Michael Prendergast is a Partner in our Jacksonville office and Erika Royal a Partner in our Ft Lauderdale office.
On June 18, 2012, the United States Supreme Court held in Christopher et al. v. GlaxoSmithKline Beecham Corp., d/b/a Glaxosmithkline, No. 11-204, that the Fair Labor Standards Act's "outside sales" exemption applies to "pharmaceutical sales representatives" (PSRs) whose primary duty is "to obtain nonbinding commitments from physicians to prescribe their employer's prescription drugs in appropriate cases." The decision resolved a split between the Ninth Circuit, which found the PSRs to be exempt outside salespersons, and a contrary 2009 decision in the Second Circuit.
There are two significant take-aways from the Court's decision. First, the Court held that whether an employee is an outside salesperson is considered from a functional approach: is the employee's function to achieve the sale of their employer's products or services in the manner allowed in that industry, regardless of whether the employee actually consummates a transfer of property? Second, regulatory agencies that deviate from long-established interpretations of statutes and regulations with little or no notice will not likely be given any deference by a court.
The Fair Labor Standards Act (FLSA) generally requires employers to pay their employees overtime wages of not less than one-and-one-half times their regular hourly rate for all hours worked over 40 in each workweek. 29 U.S.C. § 207(a)(1). This requirement does not apply, however, to workers employed "in the capacity of outside salesman." 29 U.S.C. § 213(a)(1). Congress delegated to the Department of Labor (DOL) responsibility for issuing regulations defining the term "outside salesman." The relevant regulations are found at 29 CFR § 541.500(a)(1)-(2), 29 CFR § 541.501(b), and 29 CFR § 541.503(a). Specifically, the term "sales" is defined in section 3(k) of the FLSA to include "any sale, exchange, contract to sell, consignment for sale, shipment for sale, or other disposition." 29 U.S.C. § 3(k) (emphasis added).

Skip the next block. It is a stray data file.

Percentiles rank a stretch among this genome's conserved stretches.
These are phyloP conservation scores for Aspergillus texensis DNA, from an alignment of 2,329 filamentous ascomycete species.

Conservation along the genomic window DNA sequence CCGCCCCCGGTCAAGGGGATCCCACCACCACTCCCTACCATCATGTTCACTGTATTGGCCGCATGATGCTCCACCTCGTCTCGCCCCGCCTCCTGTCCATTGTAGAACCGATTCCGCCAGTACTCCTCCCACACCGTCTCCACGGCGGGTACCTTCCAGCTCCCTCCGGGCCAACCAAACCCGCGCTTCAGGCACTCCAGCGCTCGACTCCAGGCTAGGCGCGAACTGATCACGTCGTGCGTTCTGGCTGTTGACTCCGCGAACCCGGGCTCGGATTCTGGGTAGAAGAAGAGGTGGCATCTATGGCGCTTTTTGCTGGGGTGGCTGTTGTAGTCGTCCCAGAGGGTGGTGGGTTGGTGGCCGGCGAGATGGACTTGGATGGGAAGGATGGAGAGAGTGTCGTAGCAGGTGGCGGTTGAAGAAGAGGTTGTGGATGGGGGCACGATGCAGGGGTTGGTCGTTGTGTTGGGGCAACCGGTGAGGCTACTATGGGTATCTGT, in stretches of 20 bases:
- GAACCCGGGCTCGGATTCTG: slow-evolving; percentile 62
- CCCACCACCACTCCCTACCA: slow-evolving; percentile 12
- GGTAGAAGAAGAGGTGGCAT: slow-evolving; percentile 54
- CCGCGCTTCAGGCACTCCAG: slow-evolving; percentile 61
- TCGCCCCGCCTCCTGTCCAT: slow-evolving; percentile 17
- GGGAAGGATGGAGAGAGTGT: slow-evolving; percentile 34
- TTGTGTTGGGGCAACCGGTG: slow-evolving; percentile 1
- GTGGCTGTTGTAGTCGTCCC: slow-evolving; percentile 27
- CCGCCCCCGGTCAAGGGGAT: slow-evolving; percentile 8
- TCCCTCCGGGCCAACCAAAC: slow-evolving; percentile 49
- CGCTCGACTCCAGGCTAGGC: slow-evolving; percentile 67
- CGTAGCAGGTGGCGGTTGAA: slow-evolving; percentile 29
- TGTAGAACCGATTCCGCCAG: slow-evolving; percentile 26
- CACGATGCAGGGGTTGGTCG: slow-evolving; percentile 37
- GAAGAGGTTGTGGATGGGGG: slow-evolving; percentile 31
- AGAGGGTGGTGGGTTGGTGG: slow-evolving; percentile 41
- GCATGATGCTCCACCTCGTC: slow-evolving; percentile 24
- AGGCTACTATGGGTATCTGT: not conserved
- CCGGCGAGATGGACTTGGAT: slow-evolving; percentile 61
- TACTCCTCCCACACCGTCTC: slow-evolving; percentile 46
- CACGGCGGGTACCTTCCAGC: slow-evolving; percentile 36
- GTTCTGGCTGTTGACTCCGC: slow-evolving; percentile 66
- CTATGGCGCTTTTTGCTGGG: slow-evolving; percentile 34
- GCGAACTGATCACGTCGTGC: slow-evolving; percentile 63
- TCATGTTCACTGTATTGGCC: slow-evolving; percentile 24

Federal law prohibits pharmaceutical companies from selling prescription products directly to its ultimate users - patients. Rather, pharmaceutical companies sell their prescription drug products to distributors or pharmacies. Physicians write prescriptions that allow patients to purchase the drugs.
GlaxoSmithKline and other pharmaceutical companies employ thousands of PSRs to encourage...